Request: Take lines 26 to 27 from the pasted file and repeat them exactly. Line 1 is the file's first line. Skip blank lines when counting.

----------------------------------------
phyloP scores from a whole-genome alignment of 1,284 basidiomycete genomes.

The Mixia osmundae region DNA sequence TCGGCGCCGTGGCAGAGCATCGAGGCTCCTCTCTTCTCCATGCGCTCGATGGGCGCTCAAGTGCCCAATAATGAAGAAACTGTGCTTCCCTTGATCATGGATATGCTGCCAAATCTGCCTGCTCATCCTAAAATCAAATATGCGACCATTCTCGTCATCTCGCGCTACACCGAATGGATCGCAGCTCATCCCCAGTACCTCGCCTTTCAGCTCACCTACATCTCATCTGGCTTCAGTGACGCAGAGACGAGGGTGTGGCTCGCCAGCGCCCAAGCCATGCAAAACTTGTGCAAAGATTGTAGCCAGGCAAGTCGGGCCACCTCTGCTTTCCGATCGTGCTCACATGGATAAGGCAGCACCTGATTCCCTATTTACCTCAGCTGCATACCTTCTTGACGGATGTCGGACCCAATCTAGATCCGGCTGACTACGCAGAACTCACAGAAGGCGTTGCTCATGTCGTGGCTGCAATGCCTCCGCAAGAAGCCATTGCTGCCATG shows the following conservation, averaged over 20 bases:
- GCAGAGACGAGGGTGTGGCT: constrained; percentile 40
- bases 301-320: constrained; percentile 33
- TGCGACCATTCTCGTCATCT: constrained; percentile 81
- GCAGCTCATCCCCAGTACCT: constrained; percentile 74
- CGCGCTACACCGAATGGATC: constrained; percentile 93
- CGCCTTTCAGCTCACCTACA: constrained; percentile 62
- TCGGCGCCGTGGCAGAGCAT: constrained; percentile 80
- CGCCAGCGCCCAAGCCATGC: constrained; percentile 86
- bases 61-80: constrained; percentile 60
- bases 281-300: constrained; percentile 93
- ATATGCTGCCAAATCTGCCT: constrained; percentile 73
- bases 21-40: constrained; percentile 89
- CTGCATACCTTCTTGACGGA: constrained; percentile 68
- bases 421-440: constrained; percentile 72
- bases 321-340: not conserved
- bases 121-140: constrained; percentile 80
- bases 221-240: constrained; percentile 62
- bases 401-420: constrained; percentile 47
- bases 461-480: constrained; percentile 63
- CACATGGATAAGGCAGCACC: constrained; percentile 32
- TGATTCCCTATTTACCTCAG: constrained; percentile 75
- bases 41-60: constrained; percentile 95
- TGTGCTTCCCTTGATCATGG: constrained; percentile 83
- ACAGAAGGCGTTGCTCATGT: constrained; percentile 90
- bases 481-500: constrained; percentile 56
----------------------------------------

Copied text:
- ACAGAAGGCGTTGCTCATGT: constrained; percentile 90
- bases 481-500: constrained; percentile 56